Unqualified superlatives are the worst of all.
De-accession euphemisms.
If any word is improper at the end of a sentence, a linking verb is.
Avoid trendy locutions that sound flaky.
Last, but not least, avoid cliches like the plague.

Saturday, October 11, 2008

Kids PC Time Administrator

KPTA ( ) is a piece of software that limits the cumulative time within a day, for which each person can use a particular PC. Obviously it's individually configurable and password protected, all the things you would expect.

Doubtless there will be many similar products around. I mention this one because of two things:

1) It's the one I happened to buy and it seems to work.

2) It pisses my kids off immensely - so clearly it works quite well.

Thursday, October 9, 2008


Sleazy televangelist + infantile humour + youtube = disaster

History never repeats itself. Sometimes it rhymes.

Ugg, terribly smelly caveman. Syria. ~9000 BC

Paul Klee, terribly earnest expressionist. Germany. 1928 AD

Wednesday, October 8, 2008

Did He smile His work to see? Did He who made the lamb make thee?

More wittering about mechanical things - clearly these are of some interest to me.

On hols recently - this soft grey, gentle lamb of an old scooter caught my eye.

Sometime after taking the pic I looked closer, and have realised that the A stamped on the side stands for Agusta.

It's an Agusta!

This will mean nowt to most right minded adults, but to me Agusta says something more like this:

Fabulously stylish, conceived by engineers with little or no input from accountants - naturally the company went bust yonks ago.

The thing with an Agusta is operatic, when the motor is working hard it will snort down buckets of air voraciously and clearly audibly (an English engineer will call this "induction roar", an Italian engineer: "sotto voce"). On top of this as one passes by the exhausts have an almost mournful howl (English policeman: "fucking nuisance", Italian Engineer: "basso profondo"). A motorcyclist friend has said it sounds like the bike is tearing the air in two, oh yes - lovely.

I've never ridden an Agusta, but old Italian motorbikes have a wonderful visual trick too - on engine overrun (when you have rolled off the throttle, slowing for a corner perhaps) if you keep the throttle open jeeeeyust the right amount the exhausts will spit and bang with little pops of flame. If you can contrive to do this as you squeeze past a car coming into a corner it's a good thing. OK - so whooshing by someone's earhole with your exhausts on fire is so stupid and selfish as to be near autistic - but it does look pretty cool. The possible corollary of accidentally running off the road, smacking into a tree and bursting into larger flames is perhaps a little less cool - but sliding backward through the pearly gates followed by the wreckage of an Agusta Burning Bright is quite an entrance. First impressions are the ones that last.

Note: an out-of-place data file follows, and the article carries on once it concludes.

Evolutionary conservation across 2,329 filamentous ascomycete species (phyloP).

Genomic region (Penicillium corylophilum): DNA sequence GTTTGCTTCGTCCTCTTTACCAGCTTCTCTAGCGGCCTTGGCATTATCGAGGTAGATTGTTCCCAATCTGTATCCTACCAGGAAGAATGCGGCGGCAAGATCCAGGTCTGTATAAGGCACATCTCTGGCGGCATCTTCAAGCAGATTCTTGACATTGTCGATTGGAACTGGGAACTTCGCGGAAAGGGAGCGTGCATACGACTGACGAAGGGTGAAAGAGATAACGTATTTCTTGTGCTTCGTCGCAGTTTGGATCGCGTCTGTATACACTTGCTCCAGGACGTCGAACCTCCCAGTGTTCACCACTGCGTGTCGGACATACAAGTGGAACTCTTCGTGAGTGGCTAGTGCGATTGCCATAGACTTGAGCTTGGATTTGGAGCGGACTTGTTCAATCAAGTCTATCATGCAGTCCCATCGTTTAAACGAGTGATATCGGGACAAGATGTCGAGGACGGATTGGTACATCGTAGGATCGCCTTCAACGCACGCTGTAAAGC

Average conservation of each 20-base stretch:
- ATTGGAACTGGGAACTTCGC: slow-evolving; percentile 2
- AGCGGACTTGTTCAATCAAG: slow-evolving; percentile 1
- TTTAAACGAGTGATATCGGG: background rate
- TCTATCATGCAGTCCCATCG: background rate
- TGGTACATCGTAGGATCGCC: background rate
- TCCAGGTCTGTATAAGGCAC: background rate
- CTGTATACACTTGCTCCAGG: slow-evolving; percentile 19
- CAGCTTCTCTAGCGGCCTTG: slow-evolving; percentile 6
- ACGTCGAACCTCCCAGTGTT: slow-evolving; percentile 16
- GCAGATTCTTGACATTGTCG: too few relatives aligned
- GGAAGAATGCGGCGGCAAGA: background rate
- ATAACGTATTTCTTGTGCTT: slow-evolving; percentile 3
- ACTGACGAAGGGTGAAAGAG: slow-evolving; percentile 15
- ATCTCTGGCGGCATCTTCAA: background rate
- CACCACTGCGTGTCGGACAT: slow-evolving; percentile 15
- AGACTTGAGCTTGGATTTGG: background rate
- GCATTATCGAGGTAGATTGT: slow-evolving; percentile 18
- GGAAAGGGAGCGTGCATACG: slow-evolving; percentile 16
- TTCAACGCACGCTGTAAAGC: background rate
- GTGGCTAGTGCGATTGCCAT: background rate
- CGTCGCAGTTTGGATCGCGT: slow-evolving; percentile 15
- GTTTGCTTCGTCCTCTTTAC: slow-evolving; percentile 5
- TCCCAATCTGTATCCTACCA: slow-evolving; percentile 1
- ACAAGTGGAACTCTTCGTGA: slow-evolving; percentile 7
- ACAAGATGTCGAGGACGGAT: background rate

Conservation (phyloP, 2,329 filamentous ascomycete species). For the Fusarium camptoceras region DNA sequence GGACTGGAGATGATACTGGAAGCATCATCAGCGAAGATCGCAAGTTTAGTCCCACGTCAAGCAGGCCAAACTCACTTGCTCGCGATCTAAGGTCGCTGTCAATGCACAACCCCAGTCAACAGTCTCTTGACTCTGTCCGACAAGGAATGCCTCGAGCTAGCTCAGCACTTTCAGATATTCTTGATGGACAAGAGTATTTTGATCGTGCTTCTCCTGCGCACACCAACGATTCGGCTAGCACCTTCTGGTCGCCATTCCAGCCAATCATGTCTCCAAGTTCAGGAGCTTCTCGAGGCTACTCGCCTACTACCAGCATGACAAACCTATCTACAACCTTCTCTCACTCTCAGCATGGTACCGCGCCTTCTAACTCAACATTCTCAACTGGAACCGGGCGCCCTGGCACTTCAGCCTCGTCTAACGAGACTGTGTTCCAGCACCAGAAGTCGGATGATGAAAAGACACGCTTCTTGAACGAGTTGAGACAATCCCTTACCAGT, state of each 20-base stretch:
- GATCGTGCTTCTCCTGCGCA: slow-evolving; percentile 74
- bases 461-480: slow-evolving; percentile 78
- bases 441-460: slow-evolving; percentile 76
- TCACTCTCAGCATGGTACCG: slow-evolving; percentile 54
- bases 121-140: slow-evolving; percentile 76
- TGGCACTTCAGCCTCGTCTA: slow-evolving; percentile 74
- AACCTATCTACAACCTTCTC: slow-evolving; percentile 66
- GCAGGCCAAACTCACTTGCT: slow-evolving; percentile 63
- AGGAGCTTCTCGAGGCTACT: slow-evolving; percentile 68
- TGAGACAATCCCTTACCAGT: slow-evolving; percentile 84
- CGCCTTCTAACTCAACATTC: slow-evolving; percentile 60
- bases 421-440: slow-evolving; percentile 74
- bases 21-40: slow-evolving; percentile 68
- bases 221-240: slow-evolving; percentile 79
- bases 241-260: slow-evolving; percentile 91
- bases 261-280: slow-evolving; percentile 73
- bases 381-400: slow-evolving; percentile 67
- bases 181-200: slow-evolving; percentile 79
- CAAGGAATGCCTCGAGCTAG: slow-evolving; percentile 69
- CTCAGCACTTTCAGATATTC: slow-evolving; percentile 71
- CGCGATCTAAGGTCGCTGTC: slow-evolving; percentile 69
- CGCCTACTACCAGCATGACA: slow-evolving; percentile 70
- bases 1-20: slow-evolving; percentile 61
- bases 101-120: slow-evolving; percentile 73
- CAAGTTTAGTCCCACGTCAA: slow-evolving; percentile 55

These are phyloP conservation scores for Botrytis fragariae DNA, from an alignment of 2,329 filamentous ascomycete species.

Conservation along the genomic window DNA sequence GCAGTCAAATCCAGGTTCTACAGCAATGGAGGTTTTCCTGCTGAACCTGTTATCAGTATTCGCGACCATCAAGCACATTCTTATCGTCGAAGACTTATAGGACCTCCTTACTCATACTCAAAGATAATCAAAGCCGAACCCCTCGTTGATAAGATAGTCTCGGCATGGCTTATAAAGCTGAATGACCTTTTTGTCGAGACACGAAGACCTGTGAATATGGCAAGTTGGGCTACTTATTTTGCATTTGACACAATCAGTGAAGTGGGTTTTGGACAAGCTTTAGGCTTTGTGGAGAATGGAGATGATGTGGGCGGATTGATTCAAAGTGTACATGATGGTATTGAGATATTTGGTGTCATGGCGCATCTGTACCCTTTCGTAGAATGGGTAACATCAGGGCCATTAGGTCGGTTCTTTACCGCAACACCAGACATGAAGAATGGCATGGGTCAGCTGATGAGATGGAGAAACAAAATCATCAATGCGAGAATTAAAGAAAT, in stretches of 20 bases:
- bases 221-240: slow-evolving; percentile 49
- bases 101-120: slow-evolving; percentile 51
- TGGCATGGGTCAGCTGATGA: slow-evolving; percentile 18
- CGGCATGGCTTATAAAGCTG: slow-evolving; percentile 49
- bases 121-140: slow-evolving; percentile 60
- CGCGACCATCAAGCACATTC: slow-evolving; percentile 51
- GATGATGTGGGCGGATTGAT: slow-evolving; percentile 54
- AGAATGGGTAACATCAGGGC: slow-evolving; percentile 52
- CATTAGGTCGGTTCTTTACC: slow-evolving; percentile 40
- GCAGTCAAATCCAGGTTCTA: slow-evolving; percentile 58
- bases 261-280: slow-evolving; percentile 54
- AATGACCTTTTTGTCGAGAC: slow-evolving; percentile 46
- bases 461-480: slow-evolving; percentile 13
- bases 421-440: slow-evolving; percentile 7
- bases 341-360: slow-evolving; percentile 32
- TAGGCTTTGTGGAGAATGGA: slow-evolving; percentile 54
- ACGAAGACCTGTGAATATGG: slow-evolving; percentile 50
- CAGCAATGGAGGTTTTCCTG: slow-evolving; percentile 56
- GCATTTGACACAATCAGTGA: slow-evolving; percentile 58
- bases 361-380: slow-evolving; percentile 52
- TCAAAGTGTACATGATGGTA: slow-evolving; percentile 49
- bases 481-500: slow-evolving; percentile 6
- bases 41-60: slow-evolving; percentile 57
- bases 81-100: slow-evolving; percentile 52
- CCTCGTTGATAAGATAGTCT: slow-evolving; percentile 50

Monday, October 6, 2008


This came in a swag of goodies kindly given to us by a German exchange student.

Scheitwettertee is old German, it loosely translates as "Tea for a rainy day".

More directly, it is Shit Weather Tea.

Sunday, October 5, 2008

Silent Night

In Primary school my classmates and I were weekly dragged along to a singing session. With little joy we murdered various songs of dubious merit - including, toward the end of the academic year (which, on the wrong side of the world, was near Christmas) Silent Night

Although I viewed the forthcoming summer holiday with eager anticipation, the change of school year was an upheaval which I didn't care for. So as Silent Night sends me spiralling back to being a slightly confused child, it has a mournful overtone to me.

You will not hear any of this of course - but maybe like me - you will like Fredo Viola's precise falsetto. Or the Hockney-esque collage video. Pause for a minute and watch, I find it hypnotic.

Saturday, October 4, 2008

Running away.

A quick google sees this quote attributed to Voltaire, Mark Twain, George Bernard Shaw and Winston Churchill.

It seems that at some stage, someone said "Forgive this long letter; I don't have time to write a short one."

Here then is a very short film. 3 characters, barely 4 minutes. Perfect.

And hilarious.

Friday, October 3, 2008

Another day, another contract

I am an IT contractor. Today is my last day at my current contract - after a year. It's always a wrench leaving a contract - in this case particularly so as the team I work with is full of great people. Sigh.

Thursday, October 2, 2008

Plus ça change:

Remember when Brown was the new Black?

Brown is the new Black. Pah.

Brown is the old colour of poo.

Wednesday, October 1, 2008

SpaceMonger PC drive management tool

SpaceMonger is a tool for keeping track of the free space on your PC. Each file or folder on a given drive is displayed in a box in the main window whose size is a relative comparison to all the other files in your system. So, for example, if the "Windows" box takes up 90% of the screen, the "C:\Windows" folder and all its sub-folders and files are taking up 90% of your "C:" drive. You can zoom in and out - viewing inside a folder in more detail. It works on network drives and is extremely useful for working out what is chewing up drive space.

There is no install required - you just run spacemonger.exe and open a drive with it. Easy.

The old version is free. There is a newer commercial version which is probably better.